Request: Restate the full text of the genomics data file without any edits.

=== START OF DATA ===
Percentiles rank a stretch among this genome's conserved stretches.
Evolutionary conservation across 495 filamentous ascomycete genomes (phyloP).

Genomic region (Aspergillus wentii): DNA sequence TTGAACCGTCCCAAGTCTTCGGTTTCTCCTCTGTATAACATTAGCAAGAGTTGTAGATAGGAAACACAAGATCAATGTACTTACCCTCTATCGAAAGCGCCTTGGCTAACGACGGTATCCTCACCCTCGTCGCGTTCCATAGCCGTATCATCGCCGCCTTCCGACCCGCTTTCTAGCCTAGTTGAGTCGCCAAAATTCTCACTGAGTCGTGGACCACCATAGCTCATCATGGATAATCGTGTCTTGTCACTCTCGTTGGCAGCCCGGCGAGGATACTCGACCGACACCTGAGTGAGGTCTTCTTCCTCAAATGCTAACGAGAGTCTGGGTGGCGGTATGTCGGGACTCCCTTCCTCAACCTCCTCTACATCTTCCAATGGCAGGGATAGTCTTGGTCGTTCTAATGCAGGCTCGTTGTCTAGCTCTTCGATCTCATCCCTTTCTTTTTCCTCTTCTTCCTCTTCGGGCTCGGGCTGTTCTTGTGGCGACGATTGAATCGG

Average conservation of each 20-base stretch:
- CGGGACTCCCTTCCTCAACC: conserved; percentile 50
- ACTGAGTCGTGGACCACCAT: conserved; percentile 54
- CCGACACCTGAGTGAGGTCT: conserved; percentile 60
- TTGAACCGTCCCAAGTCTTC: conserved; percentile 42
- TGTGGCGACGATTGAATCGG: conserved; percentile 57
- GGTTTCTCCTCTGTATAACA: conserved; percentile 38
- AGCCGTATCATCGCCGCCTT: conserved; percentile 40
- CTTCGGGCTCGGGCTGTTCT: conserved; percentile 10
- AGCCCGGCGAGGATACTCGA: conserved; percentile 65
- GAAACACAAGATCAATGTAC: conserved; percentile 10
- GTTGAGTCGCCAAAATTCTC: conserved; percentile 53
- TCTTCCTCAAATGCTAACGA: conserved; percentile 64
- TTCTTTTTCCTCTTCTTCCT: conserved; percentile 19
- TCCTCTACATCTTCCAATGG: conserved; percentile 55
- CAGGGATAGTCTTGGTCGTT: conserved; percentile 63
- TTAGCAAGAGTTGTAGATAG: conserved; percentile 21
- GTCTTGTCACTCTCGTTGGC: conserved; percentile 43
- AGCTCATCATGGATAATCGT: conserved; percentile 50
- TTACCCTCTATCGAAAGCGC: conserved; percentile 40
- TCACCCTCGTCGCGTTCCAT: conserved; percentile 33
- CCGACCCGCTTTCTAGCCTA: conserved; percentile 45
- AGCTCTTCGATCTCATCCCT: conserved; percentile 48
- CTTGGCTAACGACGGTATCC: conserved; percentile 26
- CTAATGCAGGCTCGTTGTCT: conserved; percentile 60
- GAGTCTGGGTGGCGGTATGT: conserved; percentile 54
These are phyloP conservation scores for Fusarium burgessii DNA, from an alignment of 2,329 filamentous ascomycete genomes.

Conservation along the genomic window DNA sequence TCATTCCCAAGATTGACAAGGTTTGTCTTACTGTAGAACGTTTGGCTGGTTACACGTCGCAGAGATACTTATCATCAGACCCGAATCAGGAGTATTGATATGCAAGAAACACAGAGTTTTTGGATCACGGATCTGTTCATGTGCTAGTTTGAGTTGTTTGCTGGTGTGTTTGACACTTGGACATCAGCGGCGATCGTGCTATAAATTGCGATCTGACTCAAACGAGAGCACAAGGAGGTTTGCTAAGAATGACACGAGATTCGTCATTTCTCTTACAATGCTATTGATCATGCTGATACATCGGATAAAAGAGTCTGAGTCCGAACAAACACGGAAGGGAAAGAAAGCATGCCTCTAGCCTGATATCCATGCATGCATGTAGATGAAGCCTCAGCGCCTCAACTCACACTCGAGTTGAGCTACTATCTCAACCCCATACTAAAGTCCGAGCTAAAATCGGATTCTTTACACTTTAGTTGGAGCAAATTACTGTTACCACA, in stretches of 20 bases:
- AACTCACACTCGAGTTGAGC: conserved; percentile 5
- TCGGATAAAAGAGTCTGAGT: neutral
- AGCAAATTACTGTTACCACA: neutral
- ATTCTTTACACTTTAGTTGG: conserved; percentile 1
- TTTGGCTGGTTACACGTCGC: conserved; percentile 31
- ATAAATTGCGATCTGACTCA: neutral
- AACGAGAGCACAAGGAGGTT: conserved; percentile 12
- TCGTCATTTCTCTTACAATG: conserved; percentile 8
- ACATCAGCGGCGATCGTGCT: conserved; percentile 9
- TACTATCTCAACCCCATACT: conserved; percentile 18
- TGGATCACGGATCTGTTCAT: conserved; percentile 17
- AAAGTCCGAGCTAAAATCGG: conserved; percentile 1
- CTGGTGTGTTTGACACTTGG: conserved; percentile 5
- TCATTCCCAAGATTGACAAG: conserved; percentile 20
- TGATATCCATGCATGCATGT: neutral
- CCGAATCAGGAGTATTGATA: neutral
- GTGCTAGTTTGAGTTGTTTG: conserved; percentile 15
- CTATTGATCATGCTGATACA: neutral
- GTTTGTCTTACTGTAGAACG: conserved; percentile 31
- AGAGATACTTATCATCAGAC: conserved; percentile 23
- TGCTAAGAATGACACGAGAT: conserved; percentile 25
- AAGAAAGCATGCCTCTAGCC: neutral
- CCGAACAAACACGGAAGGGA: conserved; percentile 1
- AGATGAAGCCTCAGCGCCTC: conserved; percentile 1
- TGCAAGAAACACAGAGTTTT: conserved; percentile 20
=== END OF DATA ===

Percentiles rank a stretch among this genome's conserved stretches.
Evolutionary conservation across 495 filamentous ascomycete genomes (phyloP).

Genomic region (Aspergillus wentii): DNA sequence TTGAACCGTCCCAAGTCTTCGGTTTCTCCTCTGTATAACATTAGCAAGAGTTGTAGATAGGAAACACAAGATCAATGTACTTACCCTCTATCGAAAGCGCCTTGGCTAACGACGGTATCCTCACCCTCGTCGCGTTCCATAGCCGTATCATCGCCGCCTTCCGACCCGCTTTCTAGCCTAGTTGAGTCGCCAAAATTCTCACTGAGTCGTGGACCACCATAGCTCATCATGGATAATCGTGTCTTGTCACTCTCGTTGGCAGCCCGGCGAGGATACTCGACCGACACCTGAGTGAGGTCTTCTTCCTCAAATGCTAACGAGAGTCTGGGTGGCGGTATGTCGGGACTCCCTTCCTCAACCTCCTCTACATCTTCCAATGGCAGGGATAGTCTTGGTCGTTCTAATGCAGGCTCGTTGTCTAGCTCTTCGATCTCATCCCTTTCTTTTTCCTCTTCTTCCTCTTCGGGCTCGGGCTGTTCTTGTGGCGACGATTGAATCGG

Average conservation of each 20-base stretch:
- CGGGACTCCCTTCCTCAACC: conserved; percentile 50
- ACTGAGTCGTGGACCACCAT: conserved; percentile 54
- CCGACACCTGAGTGAGGTCT: conserved; percentile 60
- TTGAACCGTCCCAAGTCTTC: conserved; percentile 42
- TGTGGCGACGATTGAATCGG: conserved; percentile 57
- GGTTTCTCCTCTGTATAACA: conserved; percentile 38
- AGCCGTATCATCGCCGCCTT: conserved; percentile 40
- CTTCGGGCTCGGGCTGTTCT: conserved; percentile 10
- AGCCCGGCGAGGATACTCGA: conserved; percentile 65
- GAAACACAAGATCAATGTAC: conserved; percentile 10
- GTTGAGTCGCCAAAATTCTC: conserved; percentile 53
- TCTTCCTCAAATGCTAACGA: conserved; percentile 64
- TTCTTTTTCCTCTTCTTCCT: conserved; percentile 19
- TCCTCTACATCTTCCAATGG: conserved; percentile 55
- CAGGGATAGTCTTGGTCGTT: conserved; percentile 63
- TTAGCAAGAGTTGTAGATAG: conserved; percentile 21
- GTCTTGTCACTCTCGTTGGC: conserved; percentile 43
- AGCTCATCATGGATAATCGT: conserved; percentile 50
- TTACCCTCTATCGAAAGCGC: conserved; percentile 40
- TCACCCTCGTCGCGTTCCAT: conserved; percentile 33
- CCGACCCGCTTTCTAGCCTA: conserved; percentile 45
- AGCTCTTCGATCTCATCCCT: conserved; percentile 48
- CTTGGCTAACGACGGTATCC: conserved; percentile 26
- CTAATGCAGGCTCGTTGTCT: conserved; percentile 60
- GAGTCTGGGTGGCGGTATGT: conserved; percentile 54
These are phyloP conservation scores for Fusarium burgessii DNA, from an alignment of 2,329 filamentous ascomycete genomes.

Conservation along the genomic window DNA sequence TCATTCCCAAGATTGACAAGGTTTGTCTTACTGTAGAACGTTTGGCTGGTTACACGTCGCAGAGATACTTATCATCAGACCCGAATCAGGAGTATTGATATGCAAGAAACACAGAGTTTTTGGATCACGGATCTGTTCATGTGCTAGTTTGAGTTGTTTGCTGGTGTGTTTGACACTTGGACATCAGCGGCGATCGTGCTATAAATTGCGATCTGACTCAAACGAGAGCACAAGGAGGTTTGCTAAGAATGACACGAGATTCGTCATTTCTCTTACAATGCTATTGATCATGCTGATACATCGGATAAAAGAGTCTGAGTCCGAACAAACACGGAAGGGAAAGAAAGCATGCCTCTAGCCTGATATCCATGCATGCATGTAGATGAAGCCTCAGCGCCTCAACTCACACTCGAGTTGAGCTACTATCTCAACCCCATACTAAAGTCCGAGCTAAAATCGGATTCTTTACACTTTAGTTGGAGCAAATTACTGTTACCACA, in stretches of 20 bases:
- AACTCACACTCGAGTTGAGC: conserved; percentile 5
- TCGGATAAAAGAGTCTGAGT: neutral
- AGCAAATTACTGTTACCACA: neutral
- ATTCTTTACACTTTAGTTGG: conserved; percentile 1
- TTTGGCTGGTTACACGTCGC: conserved; percentile 31
- ATAAATTGCGATCTGACTCA: neutral
- AACGAGAGCACAAGGAGGTT: conserved; percentile 12
- TCGTCATTTCTCTTACAATG: conserved; percentile 8
- ACATCAGCGGCGATCGTGCT: conserved; percentile 9
- TACTATCTCAACCCCATACT: conserved; percentile 18
- TGGATCACGGATCTGTTCAT: conserved; percentile 17
- AAAGTCCGAGCTAAAATCGG: conserved; percentile 1
- CTGGTGTGTTTGACACTTGG: conserved; percentile 5
- TCATTCCCAAGATTGACAAG: conserved; percentile 20
- TGATATCCATGCATGCATGT: neutral
- CCGAATCAGGAGTATTGATA: neutral
- GTGCTAGTTTGAGTTGTTTG: conserved; percentile 15
- CTATTGATCATGCTGATACA: neutral
- GTTTGTCTTACTGTAGAACG: conserved; percentile 31
- AGAGATACTTATCATCAGAC: conserved; percentile 23
- TGCTAAGAATGACACGAGAT: conserved; percentile 25
- AAGAAAGCATGCCTCTAGCC: neutral
- CCGAACAAACACGGAAGGGA: conserved; percentile 1
- AGATGAAGCCTCAGCGCCTC: conserved; percentile 1
- TGCAAGAAACACAGAGTTTT: conserved; percentile 20